Sprint drops to last place in Consumer Reports' annual ranking of the country's wireless network operators, while Verizon tops the list.
Sprint is scraping the bottom of the barrel among US carriers in terms of overall satisfaction. The results come from Consumer Reports, which polled more than 58,000 subscribers about their opinions. Sprint received poor marks all around, with consumers dinging its value, voice and text quality, and 4G reliability. Sprint ranked second last year.
Sprint has certainly struggled throughout much of 2013. It fought a contentious battle to acquire Clearwire earlier this year. It wrestled with its own shareholders as well as the shareholders of Clearwire over the value of the company. It also had to stave off an aggressive offer from Dish Networks -- all while being acquired by Japan's SoftBank. Sprint also shut down its iDEN network in June and has been re-farming its spectrum to improve its LTE network. The company had a full plate. That didn't stop consumers from rating it poorly.
Verizon Wireless earned consumers' highest ratings as far as the top four are concerned. Its customers were generally pleased with Verizon's LTE 4G network and some aspects of its customer support organization. Consumer Reports said that AT&T ranked second and T-Mobile ranked third, with "ho-hum" marks. AT&T managed to beat Verizon Wireless in at least one category, though: reliability of its 4G service.
Verizon Wireless recently admitted that it is struggling to handle all the traffic on its LTE network in major markets across the country, such as Chicago, Los Angeles, and New York City. Its network has reached capacity in many markets, and it is forcing some data connections back down to its CDMA 3G network. Verizon is preparing to offer LTE on the 1700 MHz spectrum in some markets to supplement its 700 MHz spectrum, but is a long way from making the additional spectrum widely available.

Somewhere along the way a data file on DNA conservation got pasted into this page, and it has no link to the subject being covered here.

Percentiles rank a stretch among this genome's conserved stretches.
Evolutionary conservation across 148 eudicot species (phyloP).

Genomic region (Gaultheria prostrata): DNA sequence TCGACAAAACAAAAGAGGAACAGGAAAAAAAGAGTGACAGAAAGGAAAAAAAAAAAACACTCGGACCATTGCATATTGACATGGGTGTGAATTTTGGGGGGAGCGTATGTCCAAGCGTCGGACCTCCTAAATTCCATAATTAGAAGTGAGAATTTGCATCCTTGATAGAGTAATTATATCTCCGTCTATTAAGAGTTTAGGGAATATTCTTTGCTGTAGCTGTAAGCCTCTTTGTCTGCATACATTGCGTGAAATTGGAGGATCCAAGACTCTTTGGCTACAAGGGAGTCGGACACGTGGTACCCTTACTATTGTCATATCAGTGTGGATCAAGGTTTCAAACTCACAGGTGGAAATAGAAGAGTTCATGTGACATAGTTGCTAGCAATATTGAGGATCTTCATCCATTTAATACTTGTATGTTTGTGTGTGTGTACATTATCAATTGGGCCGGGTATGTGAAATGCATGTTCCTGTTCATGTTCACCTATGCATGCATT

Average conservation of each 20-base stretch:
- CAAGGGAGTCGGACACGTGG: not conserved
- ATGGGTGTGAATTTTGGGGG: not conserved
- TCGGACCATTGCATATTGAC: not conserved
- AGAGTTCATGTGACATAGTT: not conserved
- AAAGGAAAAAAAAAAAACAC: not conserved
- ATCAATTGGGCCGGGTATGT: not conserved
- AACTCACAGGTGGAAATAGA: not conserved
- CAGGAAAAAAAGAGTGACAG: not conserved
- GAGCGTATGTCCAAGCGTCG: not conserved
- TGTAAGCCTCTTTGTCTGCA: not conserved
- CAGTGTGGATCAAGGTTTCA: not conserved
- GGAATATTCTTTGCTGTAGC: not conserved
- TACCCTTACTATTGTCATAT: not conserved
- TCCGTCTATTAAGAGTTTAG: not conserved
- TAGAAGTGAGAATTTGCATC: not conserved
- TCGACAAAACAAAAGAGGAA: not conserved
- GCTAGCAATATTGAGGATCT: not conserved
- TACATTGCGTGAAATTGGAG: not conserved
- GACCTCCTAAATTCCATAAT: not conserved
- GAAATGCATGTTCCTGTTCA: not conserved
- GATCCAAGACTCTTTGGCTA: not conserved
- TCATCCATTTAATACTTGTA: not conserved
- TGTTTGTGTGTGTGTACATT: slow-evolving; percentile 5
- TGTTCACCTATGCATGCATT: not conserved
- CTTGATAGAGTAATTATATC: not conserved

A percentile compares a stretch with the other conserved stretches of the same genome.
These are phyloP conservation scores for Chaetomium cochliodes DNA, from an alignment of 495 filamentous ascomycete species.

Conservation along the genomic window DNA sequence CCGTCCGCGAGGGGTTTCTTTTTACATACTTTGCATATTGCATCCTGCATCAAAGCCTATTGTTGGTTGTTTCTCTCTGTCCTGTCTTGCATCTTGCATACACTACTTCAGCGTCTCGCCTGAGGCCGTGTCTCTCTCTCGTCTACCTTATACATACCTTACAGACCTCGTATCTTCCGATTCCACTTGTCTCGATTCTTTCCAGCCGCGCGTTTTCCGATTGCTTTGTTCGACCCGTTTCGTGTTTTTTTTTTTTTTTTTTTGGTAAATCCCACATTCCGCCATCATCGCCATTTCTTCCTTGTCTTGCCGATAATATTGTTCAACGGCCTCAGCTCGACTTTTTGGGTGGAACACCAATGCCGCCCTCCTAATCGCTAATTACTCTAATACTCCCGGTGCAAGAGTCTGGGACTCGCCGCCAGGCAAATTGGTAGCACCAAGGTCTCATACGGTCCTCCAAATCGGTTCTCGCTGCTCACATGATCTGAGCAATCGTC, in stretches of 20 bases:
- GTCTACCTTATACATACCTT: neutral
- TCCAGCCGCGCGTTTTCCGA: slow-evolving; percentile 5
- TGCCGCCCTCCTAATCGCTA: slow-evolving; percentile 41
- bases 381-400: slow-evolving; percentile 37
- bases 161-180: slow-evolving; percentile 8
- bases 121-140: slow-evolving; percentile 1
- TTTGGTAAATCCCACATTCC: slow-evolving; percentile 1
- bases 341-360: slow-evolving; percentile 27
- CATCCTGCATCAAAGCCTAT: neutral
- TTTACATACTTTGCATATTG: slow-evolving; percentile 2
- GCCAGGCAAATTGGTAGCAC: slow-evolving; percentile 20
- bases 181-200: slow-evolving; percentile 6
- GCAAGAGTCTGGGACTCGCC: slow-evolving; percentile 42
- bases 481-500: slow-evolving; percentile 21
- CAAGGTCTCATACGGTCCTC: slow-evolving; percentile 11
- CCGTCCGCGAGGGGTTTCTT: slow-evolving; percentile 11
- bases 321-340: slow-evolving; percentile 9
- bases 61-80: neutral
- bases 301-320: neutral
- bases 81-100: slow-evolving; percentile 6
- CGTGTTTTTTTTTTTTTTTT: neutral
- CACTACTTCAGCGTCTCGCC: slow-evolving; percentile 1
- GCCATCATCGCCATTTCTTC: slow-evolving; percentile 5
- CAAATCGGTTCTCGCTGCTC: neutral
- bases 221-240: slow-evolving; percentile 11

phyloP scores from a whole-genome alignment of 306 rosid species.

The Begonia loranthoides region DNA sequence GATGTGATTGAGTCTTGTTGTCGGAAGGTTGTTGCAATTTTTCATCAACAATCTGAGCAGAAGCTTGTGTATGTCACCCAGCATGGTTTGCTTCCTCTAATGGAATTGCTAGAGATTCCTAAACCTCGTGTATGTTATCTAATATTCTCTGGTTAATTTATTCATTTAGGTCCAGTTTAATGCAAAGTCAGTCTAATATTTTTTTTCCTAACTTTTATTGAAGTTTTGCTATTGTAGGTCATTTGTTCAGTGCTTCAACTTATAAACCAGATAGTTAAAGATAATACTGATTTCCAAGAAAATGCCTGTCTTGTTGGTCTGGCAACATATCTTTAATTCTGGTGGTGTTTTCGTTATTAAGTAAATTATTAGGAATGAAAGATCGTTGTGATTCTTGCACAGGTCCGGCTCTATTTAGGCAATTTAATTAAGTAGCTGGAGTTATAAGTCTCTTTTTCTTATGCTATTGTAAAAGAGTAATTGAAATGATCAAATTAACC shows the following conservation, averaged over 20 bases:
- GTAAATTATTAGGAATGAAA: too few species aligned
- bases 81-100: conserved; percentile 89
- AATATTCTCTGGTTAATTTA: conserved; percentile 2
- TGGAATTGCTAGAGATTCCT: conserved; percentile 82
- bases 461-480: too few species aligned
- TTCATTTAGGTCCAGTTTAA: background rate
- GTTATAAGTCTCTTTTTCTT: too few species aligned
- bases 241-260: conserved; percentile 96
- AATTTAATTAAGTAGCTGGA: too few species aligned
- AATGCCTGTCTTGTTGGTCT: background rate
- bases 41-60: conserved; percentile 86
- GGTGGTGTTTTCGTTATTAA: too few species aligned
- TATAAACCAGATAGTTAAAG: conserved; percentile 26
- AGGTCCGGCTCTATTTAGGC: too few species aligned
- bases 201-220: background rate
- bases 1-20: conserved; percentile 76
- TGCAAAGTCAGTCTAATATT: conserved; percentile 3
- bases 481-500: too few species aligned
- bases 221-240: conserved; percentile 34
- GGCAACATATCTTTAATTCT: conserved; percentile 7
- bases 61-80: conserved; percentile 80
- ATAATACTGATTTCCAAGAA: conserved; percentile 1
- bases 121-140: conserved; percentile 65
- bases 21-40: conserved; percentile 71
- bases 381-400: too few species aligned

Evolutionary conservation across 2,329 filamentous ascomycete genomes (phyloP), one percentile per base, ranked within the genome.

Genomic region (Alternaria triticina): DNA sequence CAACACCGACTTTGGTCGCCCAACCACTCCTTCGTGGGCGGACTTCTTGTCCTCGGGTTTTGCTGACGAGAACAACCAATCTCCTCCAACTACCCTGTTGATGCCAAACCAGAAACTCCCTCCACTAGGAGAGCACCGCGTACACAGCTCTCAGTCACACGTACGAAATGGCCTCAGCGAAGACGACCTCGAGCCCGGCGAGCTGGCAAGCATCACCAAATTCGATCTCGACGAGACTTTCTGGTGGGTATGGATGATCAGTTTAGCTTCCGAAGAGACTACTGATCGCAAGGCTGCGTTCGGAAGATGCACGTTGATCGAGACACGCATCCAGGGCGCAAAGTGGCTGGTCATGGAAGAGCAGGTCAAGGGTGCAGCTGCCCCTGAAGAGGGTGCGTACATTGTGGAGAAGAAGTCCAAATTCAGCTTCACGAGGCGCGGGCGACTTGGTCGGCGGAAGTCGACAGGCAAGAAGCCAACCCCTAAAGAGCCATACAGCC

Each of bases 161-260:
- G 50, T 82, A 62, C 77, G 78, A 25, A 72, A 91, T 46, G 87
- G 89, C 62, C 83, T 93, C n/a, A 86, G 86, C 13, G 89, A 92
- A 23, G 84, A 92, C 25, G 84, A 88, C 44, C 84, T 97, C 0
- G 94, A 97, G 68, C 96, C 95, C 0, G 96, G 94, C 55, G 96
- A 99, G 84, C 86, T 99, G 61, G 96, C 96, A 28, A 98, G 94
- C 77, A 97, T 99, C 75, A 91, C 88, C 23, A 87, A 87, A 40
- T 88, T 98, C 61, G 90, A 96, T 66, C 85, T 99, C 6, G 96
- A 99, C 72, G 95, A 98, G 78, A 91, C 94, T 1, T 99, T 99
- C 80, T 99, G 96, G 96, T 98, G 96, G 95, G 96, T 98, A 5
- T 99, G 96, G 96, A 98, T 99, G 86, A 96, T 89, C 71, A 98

AT&T's LTE network has fared better in large cities, and that is likely why consumers rated it above Verizon's.
Consumer Reports said Consumer Cellular, a prepaid provider, was the overall leader among wireless networks in the US.
"Our latest cell service satisfaction survey revealed a somewhat precipitous decline by Sprint that shuffled the rankings of the major standard service providers," said Glenn Derene, electronics content development team leader for Consumer Reports, in the press release. "And smaller, no-frills, no-contract, and prepaid service providers continue to do a better job of satisfying customers, and provide an increasingly viable alternative to some of the expensive, long-term contracts that many consumers find themselves locked into."
Many of the prepaid networks run on those of their larger rivals. For example, Boost Mobile and Virgin Mobile USA both use Sprint's network, while Consumer Cellular runs on AT&T's network. Cricket, MetroPCS, and U.S. Cellular run their own networks, but offer no-contract service plans that often dramatically undercut those of the country's biggest wireless providers.
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